Talking about time

Everything changes, whatever we do and wherever we go things will, and are, changing. Everyone with an interest in history knows this but neither change nor time are concepts that are easily understood or accepted.


  One of the most important tools in the detective's toolbox is the timeline.  Scroll down the page to see the basic detective's timeline. It identifies the major periods of history that many of us know but cannot always put into chronological order. Chronology is often perplexing so every heritage detective needs this timeline!  Click on the download, cut out the template, and stick the pieces together. 


Every heritage detective should have a timeline.
Download a timeline, print it onto some stiff card. Cut out the sections and stick them together to make a timeline you can fit into you detective's bag.
Make your own timeline.pdf
Adobe Acrobat Document 457.0 KB


The Go West Heritage Knights use timelines when talking to children about time and the passing of time. Children place their wonder cards on the timeline to determine what Arthur might recognise

Detective's Workshop in St. James Church Norton-juxta-Kempsey
The Go West Heritage Knights use the timeline at a Detective's Workshop


A timeline to show the architectural development of windows.
A timeline to show the architectural development of windows.

Want to know the age of a church building?


Look at the shape of the windows in an old church, they might give you a clue about how old it is.


Heritage detectives should try to start their detective work by looking at the doorways and window openings of a church building. This can be done from the outside but if you have the chance to go inside go and have a look at from the inside.  When Arthur was a boy all the windows in churches were the round headed windows of the Norman (Romanesque) style.  They were quite small and built high up in the thick walls, they didn't give out much light.  If you look at theses windows from the inside of the building you will see how the builders splayed out the stone to use the light as effectively as possible.

As a teenager and a squire to Stephen de Holt Arthur started to travel around the country.  He would have seen churches with wooden scaffolding and workmen replacing the window, they made the openings in the walls bigger and put in new windows with pointed arches. Look for that shape on the windows timeline and then look for the next shape the builders would use and think about the difference that would make to the building.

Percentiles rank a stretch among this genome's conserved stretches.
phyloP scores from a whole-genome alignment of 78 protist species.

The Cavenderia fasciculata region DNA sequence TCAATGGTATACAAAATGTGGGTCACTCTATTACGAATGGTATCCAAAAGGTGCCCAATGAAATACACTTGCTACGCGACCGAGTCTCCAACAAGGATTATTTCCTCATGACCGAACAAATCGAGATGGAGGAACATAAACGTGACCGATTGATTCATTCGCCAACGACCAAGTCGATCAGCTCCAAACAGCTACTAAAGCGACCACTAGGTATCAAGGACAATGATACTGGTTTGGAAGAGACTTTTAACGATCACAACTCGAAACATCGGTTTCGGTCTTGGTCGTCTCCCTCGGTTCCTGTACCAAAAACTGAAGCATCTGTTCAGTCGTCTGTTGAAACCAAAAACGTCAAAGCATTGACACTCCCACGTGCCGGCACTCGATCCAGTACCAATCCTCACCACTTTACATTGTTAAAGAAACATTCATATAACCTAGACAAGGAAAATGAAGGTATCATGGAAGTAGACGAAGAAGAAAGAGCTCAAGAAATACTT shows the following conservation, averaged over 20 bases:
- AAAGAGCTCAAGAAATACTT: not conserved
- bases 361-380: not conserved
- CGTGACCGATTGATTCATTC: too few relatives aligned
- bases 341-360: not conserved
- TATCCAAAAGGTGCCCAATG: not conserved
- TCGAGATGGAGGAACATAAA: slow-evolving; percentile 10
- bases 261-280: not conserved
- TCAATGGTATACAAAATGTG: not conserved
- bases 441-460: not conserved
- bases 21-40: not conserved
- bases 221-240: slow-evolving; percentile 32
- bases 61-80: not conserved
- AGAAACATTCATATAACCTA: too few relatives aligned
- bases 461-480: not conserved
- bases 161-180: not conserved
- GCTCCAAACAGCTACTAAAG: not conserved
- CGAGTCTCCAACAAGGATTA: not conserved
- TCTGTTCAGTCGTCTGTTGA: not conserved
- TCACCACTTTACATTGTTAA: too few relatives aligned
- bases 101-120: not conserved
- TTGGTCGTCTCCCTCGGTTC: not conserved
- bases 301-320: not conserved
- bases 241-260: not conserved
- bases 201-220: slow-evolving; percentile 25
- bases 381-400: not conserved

Sometimes if you look very carefully at the stone work you may see the remnants of the old tiny windows, many openings were probably blocked up when the new windows were inserted in the walls somewhere else. 


Take a look at the windows timeline below to see how things developed right up to Tudor times but do take care - in the 19th century many churches were restored. The fashion at the time was often to return them to what was considered to be the medieval style, the ‘correct’ architecture for a church! This can be confusing for young heritage detectives but if you find yourself in this position it might be worth looking more closely at the state of the stonework.  The Victorians had the technology to cut the stonework by machine so the resulting edges tend to be crisper than their medieval counterparts.Again take care because sandstone deteriorates more quickly than some other stone work and may look very old when it is not! (take a look at St. Leonard's Bridgnorth it was almost completely restored in Victorian times but looks very much older)

A tool to go in your detectives tool kit.
Download a copy of this timeline and take it with you as you explore church buildings. Use it to help you date the construction of the walls, doors and windows.
Medieval windows timeline.pdf
Adobe Acrobat Document 307.8 KB


Columned timelines can be used to store information ready to create stories around moments in time.  


Create up to five parallel columns depending on how well you can mange them and the size of your paper.  Give each column a heading: 1. Date; 2. Church. 3. People; 4. Land. 5. Comments. (see figure below) The comments column is important. Use it for the notes and references it is so essential to record when making research notes.


Even when using wide paper it is only ever possible to create short one line entries in any column of a time line so a well organised back up system of note taking and recording is essential.


Timelines are very much easier to produce on a computer.  Spread sheets and tables make it possible to insert new lines when needed and working in landscape format it is possible to make the best use of the space available. 

Here is an example of a timeline used to collect information

Scroll the timeline




New pointed windows inserted - Norman building


Abbey tenants from town and local settlements use the altar of the Holy Cross in the Abbey nave


Pershore monastery held land from the King


Ref  B1

A simplified version of this timeline is used in the Time Traveller's Guide